Like I mentioned above, I had so many precious moments in that first week with my little family. Reese kissing Malone on the head. Ryan holding both his girls on the couch. Saying prayers as a family before bed. Snuggling together and watching Parks & Rec. But in that moment, when my family was scattered across Utah County, I was hit with the full realization of what family means to me. I am a very independent person. I like to be independent. I like not ~needing anyone or anything if I can help it. I like breaks from Reese, and I’ve always prided myself in not being one of those girls who can’t function when she’s apart from her husband.
But in that moment it felt like my heart was stretching and scattered. A piece in my lap that throbbed with each machine beep. A piece in Orem that was tossing and turning in a bed all alone. A piece in Mapleton that was confused but rolling with it. I could FEEL my family. I missed them. I needed them. I wanted them. It HURT. I texted Ryan that I just wanted my family to be back together. I know it sounds so dramatic – we were all within 20 minutes of each other, and Malone was going to be totally fine. Still. It hurt and I wanted to fast forward.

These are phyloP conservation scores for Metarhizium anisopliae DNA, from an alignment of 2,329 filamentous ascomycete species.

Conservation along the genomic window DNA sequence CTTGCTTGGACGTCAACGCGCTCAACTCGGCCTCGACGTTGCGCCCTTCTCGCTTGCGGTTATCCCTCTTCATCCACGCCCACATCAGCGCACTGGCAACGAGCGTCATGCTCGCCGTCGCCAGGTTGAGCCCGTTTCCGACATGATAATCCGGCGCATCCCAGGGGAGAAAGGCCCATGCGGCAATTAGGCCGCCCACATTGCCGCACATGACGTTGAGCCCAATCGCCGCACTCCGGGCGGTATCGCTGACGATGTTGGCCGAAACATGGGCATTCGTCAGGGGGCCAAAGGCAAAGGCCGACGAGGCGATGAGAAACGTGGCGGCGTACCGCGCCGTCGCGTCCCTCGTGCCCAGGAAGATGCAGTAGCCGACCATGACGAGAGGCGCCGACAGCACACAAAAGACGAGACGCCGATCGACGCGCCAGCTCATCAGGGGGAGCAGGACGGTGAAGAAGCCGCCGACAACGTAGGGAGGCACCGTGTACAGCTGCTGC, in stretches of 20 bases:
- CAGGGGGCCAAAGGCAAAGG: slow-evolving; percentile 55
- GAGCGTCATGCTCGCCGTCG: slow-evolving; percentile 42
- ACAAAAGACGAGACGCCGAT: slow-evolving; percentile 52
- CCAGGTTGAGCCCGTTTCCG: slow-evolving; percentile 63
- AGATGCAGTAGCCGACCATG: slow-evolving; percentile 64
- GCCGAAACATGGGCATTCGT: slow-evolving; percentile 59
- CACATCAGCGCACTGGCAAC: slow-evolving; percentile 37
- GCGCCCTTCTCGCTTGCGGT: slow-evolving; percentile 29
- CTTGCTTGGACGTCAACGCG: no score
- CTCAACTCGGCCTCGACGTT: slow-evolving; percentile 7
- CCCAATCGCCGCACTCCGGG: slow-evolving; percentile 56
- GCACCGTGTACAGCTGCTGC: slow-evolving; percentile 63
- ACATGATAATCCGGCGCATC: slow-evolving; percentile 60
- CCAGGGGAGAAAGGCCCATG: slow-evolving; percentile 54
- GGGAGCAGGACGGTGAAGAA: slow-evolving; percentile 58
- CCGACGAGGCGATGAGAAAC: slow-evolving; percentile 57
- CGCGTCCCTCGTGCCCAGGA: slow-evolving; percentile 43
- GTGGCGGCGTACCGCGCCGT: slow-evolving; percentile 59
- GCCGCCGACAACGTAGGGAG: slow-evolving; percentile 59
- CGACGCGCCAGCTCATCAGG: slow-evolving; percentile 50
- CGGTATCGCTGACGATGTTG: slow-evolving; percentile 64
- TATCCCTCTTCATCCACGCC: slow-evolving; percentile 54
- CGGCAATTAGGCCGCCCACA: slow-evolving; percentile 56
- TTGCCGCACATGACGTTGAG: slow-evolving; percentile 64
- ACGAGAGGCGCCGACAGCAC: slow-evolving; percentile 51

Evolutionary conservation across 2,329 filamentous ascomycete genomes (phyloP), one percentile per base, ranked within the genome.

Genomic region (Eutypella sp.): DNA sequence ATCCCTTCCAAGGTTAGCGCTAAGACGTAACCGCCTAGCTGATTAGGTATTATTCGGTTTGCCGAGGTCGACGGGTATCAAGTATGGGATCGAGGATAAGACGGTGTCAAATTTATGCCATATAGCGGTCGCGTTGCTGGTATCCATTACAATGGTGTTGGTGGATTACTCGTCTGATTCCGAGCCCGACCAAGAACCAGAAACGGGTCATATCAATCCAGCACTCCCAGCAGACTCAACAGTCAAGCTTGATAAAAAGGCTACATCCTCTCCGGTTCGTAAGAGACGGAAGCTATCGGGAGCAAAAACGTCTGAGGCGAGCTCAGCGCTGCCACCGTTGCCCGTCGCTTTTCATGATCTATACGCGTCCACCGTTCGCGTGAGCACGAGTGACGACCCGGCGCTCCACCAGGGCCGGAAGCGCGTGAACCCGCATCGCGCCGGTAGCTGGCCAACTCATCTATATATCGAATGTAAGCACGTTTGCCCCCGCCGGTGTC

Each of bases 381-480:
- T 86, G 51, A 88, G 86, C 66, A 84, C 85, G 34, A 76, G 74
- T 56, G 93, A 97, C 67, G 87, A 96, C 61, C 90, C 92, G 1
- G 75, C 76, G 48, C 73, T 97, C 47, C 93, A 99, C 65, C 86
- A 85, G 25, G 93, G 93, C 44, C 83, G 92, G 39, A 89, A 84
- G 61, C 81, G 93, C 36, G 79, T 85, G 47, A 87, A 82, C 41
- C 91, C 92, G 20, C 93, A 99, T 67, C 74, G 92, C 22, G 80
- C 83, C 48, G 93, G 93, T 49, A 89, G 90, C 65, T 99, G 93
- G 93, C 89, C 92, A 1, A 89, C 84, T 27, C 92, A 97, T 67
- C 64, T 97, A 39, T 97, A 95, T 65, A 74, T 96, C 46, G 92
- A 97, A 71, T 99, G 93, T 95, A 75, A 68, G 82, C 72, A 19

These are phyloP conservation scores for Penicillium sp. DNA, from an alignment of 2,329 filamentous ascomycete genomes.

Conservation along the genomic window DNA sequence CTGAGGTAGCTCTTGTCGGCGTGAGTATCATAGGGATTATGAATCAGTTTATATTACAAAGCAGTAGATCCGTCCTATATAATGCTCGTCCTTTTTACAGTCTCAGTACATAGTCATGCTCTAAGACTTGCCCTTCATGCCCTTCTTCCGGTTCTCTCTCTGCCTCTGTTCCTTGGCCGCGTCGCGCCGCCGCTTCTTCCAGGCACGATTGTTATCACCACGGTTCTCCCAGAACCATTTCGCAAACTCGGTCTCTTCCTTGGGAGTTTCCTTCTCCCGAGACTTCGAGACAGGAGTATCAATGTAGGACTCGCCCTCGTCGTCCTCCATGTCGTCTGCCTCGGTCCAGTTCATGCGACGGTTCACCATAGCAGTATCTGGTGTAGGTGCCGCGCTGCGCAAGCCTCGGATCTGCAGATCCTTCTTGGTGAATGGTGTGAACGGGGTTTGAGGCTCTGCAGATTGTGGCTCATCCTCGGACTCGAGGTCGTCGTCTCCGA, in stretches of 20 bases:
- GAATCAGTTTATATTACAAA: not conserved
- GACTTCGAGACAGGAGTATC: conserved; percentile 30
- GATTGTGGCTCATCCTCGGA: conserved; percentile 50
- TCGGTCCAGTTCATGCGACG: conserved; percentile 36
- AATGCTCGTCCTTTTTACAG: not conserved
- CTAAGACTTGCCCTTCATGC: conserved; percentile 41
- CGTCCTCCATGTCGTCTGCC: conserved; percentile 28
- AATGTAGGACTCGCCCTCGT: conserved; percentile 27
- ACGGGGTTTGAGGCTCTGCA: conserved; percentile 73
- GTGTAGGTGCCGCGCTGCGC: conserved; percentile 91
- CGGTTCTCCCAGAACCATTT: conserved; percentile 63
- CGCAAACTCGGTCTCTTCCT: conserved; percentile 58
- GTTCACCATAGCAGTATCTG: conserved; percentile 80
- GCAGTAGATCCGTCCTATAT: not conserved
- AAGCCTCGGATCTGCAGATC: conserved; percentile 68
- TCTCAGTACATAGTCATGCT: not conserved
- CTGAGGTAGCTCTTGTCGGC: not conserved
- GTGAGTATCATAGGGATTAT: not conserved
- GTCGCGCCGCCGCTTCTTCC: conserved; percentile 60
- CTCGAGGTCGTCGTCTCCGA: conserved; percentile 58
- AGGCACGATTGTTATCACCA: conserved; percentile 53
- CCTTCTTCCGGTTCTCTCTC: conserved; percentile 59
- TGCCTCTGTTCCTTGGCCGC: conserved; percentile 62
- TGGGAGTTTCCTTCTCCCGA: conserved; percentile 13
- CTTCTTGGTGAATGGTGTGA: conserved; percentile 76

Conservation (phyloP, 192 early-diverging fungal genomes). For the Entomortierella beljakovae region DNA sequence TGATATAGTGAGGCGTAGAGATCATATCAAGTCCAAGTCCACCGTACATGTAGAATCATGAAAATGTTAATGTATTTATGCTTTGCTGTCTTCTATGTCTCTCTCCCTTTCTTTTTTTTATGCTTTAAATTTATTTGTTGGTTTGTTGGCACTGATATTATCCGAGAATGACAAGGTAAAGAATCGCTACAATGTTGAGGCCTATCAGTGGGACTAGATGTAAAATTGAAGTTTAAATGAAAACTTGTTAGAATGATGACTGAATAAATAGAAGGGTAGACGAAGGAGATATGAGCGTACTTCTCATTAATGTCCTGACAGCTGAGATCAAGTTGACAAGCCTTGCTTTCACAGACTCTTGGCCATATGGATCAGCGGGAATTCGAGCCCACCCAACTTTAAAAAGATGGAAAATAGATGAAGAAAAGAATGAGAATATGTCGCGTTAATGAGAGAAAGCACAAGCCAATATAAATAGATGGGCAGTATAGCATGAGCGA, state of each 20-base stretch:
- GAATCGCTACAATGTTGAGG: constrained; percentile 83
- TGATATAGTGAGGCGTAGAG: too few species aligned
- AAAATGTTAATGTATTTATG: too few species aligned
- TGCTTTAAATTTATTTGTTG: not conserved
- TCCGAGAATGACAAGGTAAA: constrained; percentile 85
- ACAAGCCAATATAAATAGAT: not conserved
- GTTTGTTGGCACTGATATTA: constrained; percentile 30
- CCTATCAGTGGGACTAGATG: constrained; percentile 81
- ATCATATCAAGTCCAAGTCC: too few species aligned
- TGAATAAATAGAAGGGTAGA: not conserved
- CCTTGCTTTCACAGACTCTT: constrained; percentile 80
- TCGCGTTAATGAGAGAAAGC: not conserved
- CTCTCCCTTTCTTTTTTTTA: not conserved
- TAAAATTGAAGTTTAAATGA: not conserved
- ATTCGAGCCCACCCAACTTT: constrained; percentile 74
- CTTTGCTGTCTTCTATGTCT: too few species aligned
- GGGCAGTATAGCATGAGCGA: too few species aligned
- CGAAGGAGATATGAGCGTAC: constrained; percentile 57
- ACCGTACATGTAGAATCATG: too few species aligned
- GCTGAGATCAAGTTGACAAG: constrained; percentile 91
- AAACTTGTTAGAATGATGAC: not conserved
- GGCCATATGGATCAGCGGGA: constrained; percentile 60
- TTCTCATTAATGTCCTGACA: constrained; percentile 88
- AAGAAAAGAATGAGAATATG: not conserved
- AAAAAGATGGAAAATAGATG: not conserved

That’s the thing, though. If I had fast forwarded through the hospital stay I wouldn’t have that spiritual tender mercy Diet Coke moment that legit strengthened my testimony and reminded me why it’s always worth it to be kind and friendly to those I come in contact with – if I’d been a momzilla would she have remembered and brought me a Diet Coke? No!
If I had fast forwarded through the hospital stay I wouldn’t have gotten the necessary kick to the proverbial balls that I was responsible for what happens to these tiny people. Of course it’s a contagious virus, but it’s still my responsibility to keep them as healthy, happy, and safe as I possibly can. I needed to do better.
If I had fast forwarded through the hospital stay I would not have had that painful but happy moment where, honestly for the very first time, I knew just how precious, valuable, and VITAL these three people are to me. It never happened when we left Reese for our anniversary, or when Ryan went on a business trip, or when one of us had a minor illness. It took something more serious, more inconvenient, more painful in order for me to realize and feel what I’m still struggling to accurately describe.
My home is sweeter now. This week of ordinary days feels extraordinary. My marriage is stronger with this galvanizing experience. My momhood has leveled up.
And I finally understand why I need to stop wanting to fast forward through everything hard and sticky and boring. There are diamonds in that rough. (We’ve been watching Aladdin “Lan-Lan!” a lot lately, sorry.)
Here’s to living life at normal speed.